On Jan. 29, 2014, Pittsburgh Penguins defenseman Kris Letang was in the middle of a great season. The 26-year-old Stanley Cup winner had scored 10 goals in only 34 games, and he was preparing for an away game in Los Angeles. Initially, his symptoms seemed minor.

“The first one was dizziness,” Letang said. “I had no sense of balance. I woke up that morning, went to the bathroom, and I tried to stand up, but I couldn’t—the room was spinning around me. I was stuck with headaches and dizziness.”

Team doctors ran multiple tests on Letang and determined he’d had a mild stroke. Sudden dizziness or trouble walking is a common stroke symptom, along with slurred speech, numbness in the face or extremities, blurred vision and severe headache.

A hole in the heart

It was an unusual diagnosis for a man his age, let alone one in excellent physical condition. The likely cause was a congenital hole in his heart, a patent foramen ovale.

“English is not my first language, and when they told me about it, I couldn’t understand,” Letang said, “so I called my wife and she told me, and she started crying.”

“You battle the fact that you don’t know if you’re going to come back the same as you were before.”

The two upper chambers of the heart are separated by the septum, a wall of muscle. According to the Cleveland Clinic, all fetuses have a small hole in the septum that allows the efficient delivery of oxygen before the lungs are in use. In most people, this hole closes at birth, but it doesn’t close completely in 25 percent of newborns, and Letang was one of them. A small clot probably slipped through the hole and traveled to his brain.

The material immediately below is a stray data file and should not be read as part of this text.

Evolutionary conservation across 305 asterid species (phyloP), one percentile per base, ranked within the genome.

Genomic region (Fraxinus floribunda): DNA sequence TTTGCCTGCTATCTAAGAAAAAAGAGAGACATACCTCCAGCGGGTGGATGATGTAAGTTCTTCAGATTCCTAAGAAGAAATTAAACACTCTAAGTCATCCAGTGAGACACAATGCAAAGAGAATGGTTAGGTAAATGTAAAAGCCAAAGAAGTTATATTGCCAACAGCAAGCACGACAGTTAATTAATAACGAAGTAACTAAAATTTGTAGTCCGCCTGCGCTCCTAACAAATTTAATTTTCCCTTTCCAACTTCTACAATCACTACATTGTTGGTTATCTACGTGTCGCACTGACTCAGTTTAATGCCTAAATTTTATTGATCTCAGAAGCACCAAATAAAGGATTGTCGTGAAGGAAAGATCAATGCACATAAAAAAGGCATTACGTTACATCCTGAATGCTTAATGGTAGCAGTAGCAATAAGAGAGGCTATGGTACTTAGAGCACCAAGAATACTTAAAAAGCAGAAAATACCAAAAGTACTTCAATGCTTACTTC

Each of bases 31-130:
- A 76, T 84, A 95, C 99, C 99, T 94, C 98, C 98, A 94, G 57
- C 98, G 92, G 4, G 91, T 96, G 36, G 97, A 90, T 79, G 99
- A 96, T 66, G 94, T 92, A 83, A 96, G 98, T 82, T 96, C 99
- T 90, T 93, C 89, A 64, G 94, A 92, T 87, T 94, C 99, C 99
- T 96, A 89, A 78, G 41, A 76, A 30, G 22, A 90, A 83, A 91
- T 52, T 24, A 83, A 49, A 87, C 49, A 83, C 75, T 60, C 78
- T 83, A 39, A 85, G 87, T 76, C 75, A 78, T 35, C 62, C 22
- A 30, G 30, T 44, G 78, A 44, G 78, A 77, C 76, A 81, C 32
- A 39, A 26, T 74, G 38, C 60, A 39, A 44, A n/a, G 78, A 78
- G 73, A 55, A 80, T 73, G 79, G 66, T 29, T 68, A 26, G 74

A PFO can be easily detected with an echocardiogram, an ultrasound of the heart. According to the U.S. Centers for Disease Control and Prevention, the 40-minute procedure can detect other heart defects even before birth, or it can determine the severity of a PFO in children or adults and help doctors determine the proper treatment.

The road to recovery

Letang was put on blood thinners and had to sit out games. “The week after, that was the worst,” he said. “I was always dizzy and having trouble finding my way. Driving—when everything was coming at me—I couldn’t really sense how far away they were.”

But Letang followed the advice of his doctors and let his body recuperate, despite his desire to get back on the ice. “You battle the fact that you don’t know if you’re going to come back the same as you were before,” he said. “I was not allowed to be with any other guys on the ice or get hit, but I was out there so I would be able to play again.”

After 10 weeks, Letang rejoined his team in time for the end of the season. A year and a half after his stroke, he continues to monitor his health, but as a survivor, he says, “The first thing is smile that you’re still alive.”